So after grabbing my morning espresso from the best coffee shop in Canary Wharf and getting to my desk around 08:30, I started to tackle the problem left over from last night.

After running several more tests I discovered that even if I ran the old code twice (with a DROP and CREATE in between) I was still getting different results.  First, this invalidated any attempt at comparing the old and new results and second, it disproved my assumption that any clustered indexes might give some kind of ordering. The only thing I could think of was that the recompile in between the two test runs was resulting in two slightly different execution plans so my next step was to compare those.

Learning Something New

A quick by-eye comparison of the graphical plans yielded no obvious differences, although as the plans were quite complex there was always the possibility that I was missing something. So the next thing I tried was to compare the plans as raw text (just by saving off the plans as xml).  Again, there were no significant differences in the overall plan but what I did notice is that there were differences in the number of rows processed by each thread of the parallel elements of the plan and also that the order in which the thread row counts were reported were different.

This makes perfect sense when thinking about parallel execution, in fact one of the reasons why parallel processing can generate lots of CX_PACKET waits is because the engine often has to wait for the last thread to finish before moving on to the next step. This isn’t necessarily a bad thing, CX_PACKET waits aren’t always an indicator of a problem.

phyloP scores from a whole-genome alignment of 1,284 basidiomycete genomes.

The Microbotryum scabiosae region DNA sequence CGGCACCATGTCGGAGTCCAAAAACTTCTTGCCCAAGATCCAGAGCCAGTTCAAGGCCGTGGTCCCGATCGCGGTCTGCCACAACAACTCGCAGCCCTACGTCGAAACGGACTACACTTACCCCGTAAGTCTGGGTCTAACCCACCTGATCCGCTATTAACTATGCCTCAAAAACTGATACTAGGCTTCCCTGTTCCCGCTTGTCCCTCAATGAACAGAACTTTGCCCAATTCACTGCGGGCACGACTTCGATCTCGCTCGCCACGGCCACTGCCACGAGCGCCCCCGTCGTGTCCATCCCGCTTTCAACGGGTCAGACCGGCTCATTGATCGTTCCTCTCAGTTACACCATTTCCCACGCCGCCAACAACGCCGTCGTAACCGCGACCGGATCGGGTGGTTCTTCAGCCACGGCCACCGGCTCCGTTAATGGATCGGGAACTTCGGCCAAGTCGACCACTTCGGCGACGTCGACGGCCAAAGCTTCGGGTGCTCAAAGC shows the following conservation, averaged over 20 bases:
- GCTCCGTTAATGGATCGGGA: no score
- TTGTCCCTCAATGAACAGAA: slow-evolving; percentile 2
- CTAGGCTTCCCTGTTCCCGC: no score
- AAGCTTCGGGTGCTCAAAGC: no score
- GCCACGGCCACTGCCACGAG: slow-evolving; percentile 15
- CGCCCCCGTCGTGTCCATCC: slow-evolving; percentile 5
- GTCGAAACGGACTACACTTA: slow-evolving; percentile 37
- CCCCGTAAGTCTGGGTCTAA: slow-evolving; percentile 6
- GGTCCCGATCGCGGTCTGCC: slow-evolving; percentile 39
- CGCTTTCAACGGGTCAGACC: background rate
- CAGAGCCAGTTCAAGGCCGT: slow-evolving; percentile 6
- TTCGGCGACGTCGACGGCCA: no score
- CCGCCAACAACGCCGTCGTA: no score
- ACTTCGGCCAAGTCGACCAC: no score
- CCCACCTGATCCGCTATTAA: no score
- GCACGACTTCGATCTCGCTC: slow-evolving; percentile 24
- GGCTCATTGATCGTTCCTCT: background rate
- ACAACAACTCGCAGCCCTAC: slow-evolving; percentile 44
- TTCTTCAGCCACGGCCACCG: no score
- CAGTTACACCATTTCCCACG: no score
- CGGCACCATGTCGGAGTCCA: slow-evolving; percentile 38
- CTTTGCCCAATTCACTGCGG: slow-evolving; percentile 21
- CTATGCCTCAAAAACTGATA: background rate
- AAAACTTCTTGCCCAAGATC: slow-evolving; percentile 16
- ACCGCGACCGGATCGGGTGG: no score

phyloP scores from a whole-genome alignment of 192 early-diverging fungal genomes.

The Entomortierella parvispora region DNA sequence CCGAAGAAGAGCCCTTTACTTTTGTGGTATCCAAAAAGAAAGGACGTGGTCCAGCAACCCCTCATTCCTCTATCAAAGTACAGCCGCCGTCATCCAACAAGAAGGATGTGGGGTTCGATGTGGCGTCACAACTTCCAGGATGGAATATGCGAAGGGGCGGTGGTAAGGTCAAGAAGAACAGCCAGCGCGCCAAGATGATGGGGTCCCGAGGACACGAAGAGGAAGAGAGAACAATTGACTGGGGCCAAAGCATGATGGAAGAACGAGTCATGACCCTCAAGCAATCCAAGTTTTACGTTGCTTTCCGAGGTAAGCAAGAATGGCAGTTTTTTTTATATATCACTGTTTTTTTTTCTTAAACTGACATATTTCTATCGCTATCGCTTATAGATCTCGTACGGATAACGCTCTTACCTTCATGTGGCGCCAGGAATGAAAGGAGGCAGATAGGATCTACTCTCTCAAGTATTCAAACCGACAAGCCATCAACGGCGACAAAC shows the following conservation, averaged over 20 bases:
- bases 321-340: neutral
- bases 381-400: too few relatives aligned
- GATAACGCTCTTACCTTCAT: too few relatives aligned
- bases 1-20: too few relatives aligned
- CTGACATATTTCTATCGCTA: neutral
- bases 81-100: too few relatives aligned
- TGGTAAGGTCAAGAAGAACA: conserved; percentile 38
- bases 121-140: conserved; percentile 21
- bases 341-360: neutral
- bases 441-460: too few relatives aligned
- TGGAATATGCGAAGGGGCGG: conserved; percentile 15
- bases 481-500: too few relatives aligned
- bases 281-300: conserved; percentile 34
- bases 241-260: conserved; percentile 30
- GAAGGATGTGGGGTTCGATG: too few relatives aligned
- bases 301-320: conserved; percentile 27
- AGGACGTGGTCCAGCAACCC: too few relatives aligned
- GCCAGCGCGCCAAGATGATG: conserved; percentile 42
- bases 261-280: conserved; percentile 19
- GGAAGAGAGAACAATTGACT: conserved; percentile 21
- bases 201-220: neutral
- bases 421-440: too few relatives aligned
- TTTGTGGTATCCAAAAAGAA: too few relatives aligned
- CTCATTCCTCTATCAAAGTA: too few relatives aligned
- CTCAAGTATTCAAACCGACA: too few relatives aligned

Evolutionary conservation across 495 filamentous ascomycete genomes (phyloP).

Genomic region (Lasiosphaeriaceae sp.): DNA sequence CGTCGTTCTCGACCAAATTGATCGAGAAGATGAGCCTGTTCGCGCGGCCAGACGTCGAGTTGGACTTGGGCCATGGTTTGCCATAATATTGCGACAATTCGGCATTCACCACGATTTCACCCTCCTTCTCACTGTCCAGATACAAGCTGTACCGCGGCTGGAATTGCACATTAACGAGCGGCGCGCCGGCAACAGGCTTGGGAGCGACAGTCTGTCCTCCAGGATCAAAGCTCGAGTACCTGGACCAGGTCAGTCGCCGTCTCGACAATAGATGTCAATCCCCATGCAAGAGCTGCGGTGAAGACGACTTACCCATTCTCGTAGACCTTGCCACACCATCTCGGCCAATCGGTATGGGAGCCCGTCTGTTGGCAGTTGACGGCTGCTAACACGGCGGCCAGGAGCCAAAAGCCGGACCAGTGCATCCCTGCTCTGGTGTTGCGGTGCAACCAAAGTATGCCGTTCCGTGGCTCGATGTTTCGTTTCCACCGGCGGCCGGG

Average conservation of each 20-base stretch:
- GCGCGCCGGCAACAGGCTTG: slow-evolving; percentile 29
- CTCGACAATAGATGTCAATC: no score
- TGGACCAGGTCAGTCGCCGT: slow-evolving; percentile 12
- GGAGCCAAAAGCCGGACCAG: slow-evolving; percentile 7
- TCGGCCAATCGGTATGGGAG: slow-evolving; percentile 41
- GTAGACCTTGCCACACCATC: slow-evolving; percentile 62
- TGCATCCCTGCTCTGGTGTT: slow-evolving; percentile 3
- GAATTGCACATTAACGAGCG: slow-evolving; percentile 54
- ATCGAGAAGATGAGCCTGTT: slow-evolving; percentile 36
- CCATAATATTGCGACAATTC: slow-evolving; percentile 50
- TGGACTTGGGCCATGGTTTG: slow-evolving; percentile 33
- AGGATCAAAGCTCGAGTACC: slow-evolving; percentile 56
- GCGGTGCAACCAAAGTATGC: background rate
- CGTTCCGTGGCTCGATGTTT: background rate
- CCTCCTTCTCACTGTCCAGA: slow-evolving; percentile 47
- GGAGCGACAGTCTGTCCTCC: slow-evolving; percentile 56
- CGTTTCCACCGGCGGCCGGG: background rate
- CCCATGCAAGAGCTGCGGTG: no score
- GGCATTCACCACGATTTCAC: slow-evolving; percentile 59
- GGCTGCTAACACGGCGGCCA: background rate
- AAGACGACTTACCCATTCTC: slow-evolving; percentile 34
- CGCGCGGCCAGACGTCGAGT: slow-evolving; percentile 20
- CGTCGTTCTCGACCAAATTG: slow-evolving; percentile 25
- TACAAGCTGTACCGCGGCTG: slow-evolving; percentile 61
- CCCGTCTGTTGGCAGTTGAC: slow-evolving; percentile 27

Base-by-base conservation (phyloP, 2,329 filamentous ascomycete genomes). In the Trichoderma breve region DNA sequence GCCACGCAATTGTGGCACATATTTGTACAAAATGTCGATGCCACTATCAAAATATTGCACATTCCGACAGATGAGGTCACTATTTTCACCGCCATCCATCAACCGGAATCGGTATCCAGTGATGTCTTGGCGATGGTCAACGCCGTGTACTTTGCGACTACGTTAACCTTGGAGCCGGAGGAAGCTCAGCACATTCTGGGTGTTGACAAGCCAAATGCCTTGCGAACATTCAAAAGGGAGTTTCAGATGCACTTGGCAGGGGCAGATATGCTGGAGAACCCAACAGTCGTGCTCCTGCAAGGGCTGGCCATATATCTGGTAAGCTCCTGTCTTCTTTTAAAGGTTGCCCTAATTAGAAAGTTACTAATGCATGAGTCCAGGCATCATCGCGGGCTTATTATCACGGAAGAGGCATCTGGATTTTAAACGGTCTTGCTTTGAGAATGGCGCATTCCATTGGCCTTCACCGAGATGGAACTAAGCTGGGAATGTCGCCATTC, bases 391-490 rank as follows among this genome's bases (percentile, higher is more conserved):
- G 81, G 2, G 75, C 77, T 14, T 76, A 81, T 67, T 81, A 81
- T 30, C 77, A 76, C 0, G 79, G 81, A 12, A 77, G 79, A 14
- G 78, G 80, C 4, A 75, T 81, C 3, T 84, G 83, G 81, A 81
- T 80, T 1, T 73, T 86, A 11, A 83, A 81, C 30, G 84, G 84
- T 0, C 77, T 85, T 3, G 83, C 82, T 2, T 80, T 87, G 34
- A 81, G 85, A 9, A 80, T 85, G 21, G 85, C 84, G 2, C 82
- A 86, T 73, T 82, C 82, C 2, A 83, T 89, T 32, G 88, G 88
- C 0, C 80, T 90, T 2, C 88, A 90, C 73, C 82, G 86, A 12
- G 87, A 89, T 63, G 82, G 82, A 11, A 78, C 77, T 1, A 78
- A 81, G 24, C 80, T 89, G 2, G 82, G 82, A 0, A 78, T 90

Coming back to the problem in hand, if my UPDATE statement is trying to update one row from two possible source rows, and those rows are split between two threads then the outcome is going to depend on which thread finishes first – not how the clustered index is ordered.  To prove this, I modified the original version of the code to use MAXDOP 1. Several, somewhat slower runs later and I was at least getting consistent results each time.  This is no real help since it isn’t how it it works in production but at least I’d managed to prove I wasn’t going insane 🙂

It was nice to find the most likely reason for the inconsistent results and it felt great to learn something new.  That’s one of the things I love about what I do, I never stop learning and any day I discover something fresh is a brilliant day. Unfortunately it didn’t help my plans for creating a valid integration test, as it’s impossible to compare something that should be immutable with a moving target.

The Rest of My Day

The rest of my day was productive but typical. I continued working on that piece of code to make the required changes, supported by unit tests of course.  I also spent some time working on a database change management review document. This is a topic that I am passionate about and something I end up doing for most of my clients in some form or other. They don’t always accept all my recommendations or implement everything I suggest but I like to think that I normally leave a company’s database SDLC in a better state than when I arrived.  My day in the office finished around 6pm, followed by another relaxing boat ride home and an hour or so after dinner to finish off that blog post.  No work tomorrow as I’m off to SQL In The City.